The game of ski, snow skating,
wooden wings--Even those intrepid pioneers
remembered on caves in Norway and Russia
3000 years before Christ, must have shouted,
Look at me, after willow branches
tie split femur bones
on fur-covered feet and men step
into the white sky centuries before
ski poles and military strategists
further exploit their practical
efficiency. The heel strap
turns hunters into guerillas,
but nothing prepares these men
for the rich coming with their money.
I am a boy from the Dakotas
in overshoes. Skis show a way
out, sending me into a descent
no edge or howl or gravity can stop.
Not man either. Marvel-wings
pointing me at heaven.
30 March 2010
ON RECOVERING FROM EL SALVADOR
May I never recover,
Karen, from loving,
and being loved, by you.
You have ruined me for life.
13 November 2009
--for Karen on our 41st Anniversary
Sister of Sifting Sand, shifting
in the year that cannot be put into words,
accompaniment with you
be my blessing this day. May I
know something of the door
opening for me as you walk down
the stairs this Monday morning
of thanksgiving. Sand into water
and cement be your name in concrete.
Ceremony in El Salvador.
Each breath a counted gift lost
in countless acts of repetition.
23 November 2009
Yesterday, on the artificial new year,
we walked Franklin Park
trying out your new snow shoes.
Sadie ran in the snow, and I tracked
the sound of your feet crunching snow
with the video camera. We looked at each other
across the room through binoculars
and ate crab marinated in olive oil
and garlic. We ate apple pie
and ice cream. You took calls
from your daughters planning
birthday spaghetti. This is how life
goes, sometimes, for executives
in retirement. The internet, still new,
also sends birthday greetings
from corporations who also know
your date of birth and the fact
that you have money in your bank account.
You've been to El Salvador, built
a house for children modeled after
this house you made with me in dreams.
Four times this year we've crossed water
to Holden Village. We've traveled
with grand children, been in over our heads
again and again. We call this year
a dark time, but looking at you I see nothing
but light. We accompany each other
in the world. I ask you, How can this be?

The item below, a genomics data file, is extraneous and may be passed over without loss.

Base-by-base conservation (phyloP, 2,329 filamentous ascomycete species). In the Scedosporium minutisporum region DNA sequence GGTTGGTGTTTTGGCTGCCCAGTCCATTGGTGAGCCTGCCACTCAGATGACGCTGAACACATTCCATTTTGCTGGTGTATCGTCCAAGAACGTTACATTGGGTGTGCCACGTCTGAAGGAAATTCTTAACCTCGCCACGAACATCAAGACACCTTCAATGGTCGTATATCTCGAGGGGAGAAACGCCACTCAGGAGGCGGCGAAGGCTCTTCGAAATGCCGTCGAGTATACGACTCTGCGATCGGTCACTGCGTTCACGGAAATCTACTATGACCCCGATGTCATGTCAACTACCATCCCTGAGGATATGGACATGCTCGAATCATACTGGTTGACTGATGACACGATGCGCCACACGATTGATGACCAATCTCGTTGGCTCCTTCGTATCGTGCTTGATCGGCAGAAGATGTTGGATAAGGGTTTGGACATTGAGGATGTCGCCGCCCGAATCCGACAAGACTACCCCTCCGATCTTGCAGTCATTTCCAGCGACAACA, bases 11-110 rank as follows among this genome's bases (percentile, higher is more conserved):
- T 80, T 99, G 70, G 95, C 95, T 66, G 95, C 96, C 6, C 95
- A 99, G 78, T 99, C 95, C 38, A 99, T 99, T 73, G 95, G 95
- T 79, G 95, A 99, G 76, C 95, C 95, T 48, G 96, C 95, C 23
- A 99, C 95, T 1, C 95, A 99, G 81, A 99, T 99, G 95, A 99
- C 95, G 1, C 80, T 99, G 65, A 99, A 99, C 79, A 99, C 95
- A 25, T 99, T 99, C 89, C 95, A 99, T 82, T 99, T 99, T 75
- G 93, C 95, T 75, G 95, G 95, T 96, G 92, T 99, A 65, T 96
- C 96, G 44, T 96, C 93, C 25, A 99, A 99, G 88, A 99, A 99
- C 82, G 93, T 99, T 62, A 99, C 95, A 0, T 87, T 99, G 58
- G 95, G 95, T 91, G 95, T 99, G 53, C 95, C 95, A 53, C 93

2 January 2010
NOON SWIM AT THE YMCA
On my back in the water, Lord,
my hands are folded
as I kick my feet against the water
listening to Karen tell me
that I am a mountain
with its own weather system.
This is my daily swim.
She didn’t use those words.
Her words are seeding themselves
in these last days of January
where I will have ready access to them.
The illness must always be the teacher.
I believe this, as I believe
there is also a cost to the vessel.
If this be a prayer, Lord,
it arrives and contains your grace
lined and aligned with gratitude.
20 January 2010
THURSDAY, IN FEBRUARY,
TWO DAYS BEFORE VALENTINE’S
Spend more time in the water, I tell myself,
getting out of the Y pool and into the shower.
Two grand daughters curl into our arms
after vomiting all night. Grandma and Grandpa
time arrives in times like these. Times
are changing, just like Bobby Dylan sang
last night at the White House before
Barack and Michelle. My President.
Dylan sang the song like he believed,
but not in the changes taking place.
His fingers played high on the neck
of his guitar, and he did sing those
senators and congressmen out of his way.
I didn’t even mention it to Karen
this morning over coffee, waiting
for kids to arrive. Every singer should serve
part of his apprenticeship with L. Cohen’s
Alleluiah. I need only listen to one line,
…the baffled King composing, alleluiah.
Baffled King stops me cold, and I’m struck
again with composing. The baffled King composing…
That David, strapped to his kitchen chair
utters at all, devastates. But one forgives all
when he gets to Alleluiah. 16 laps. That’s my
swimming the past two days. 16 makes
half a mile. Nine in a crawl,
and seven on my back. Two sick kids
grieving with me. They have cause.
Our young soldiers, warn out
from two wars, want alcohol.
12 February 2010
- for Tim Bodeen
The foot of dry powder that fell in the night
reminds the man on the chairlift
of snowmaking machines at Sun Valley.
They have it down, he says. Different formulas
for different hills. Another man,
on another day, likes my helmet's snake-like
pattern. He wears a GPS on his collar
that tracks his speed, and so far today,
so he says, he's topped out at 56 mph.
His language tells me he's American.
In Canada, the skimeister in the gondola
talks to his young class about his assigned
movie on risk. The nail that sticks out
in Japan gets pounded down, he says.
The boy he talks to listens to headphones.
We're sitting across from each other.
I put my Anarchy Goggles over my eyes.
Here we have to look at each other, my son says.
The man driving truck from the pipe line
says oil money puts his daughter on skis.
We're in a camper, crossing ice fields,
father and son, Living the risk for ten days,
night and day. Transforming the culture
of materialism in American alpine skiing
won't be easy. We share a century of time
and experience, Trans Canada Highway
with Neil Young and Spearhead. Once,
we took a second-class bus from the southern
tip of Mexico and headed North. Crossing
borders is what we talk about, doing it.
24 March 2010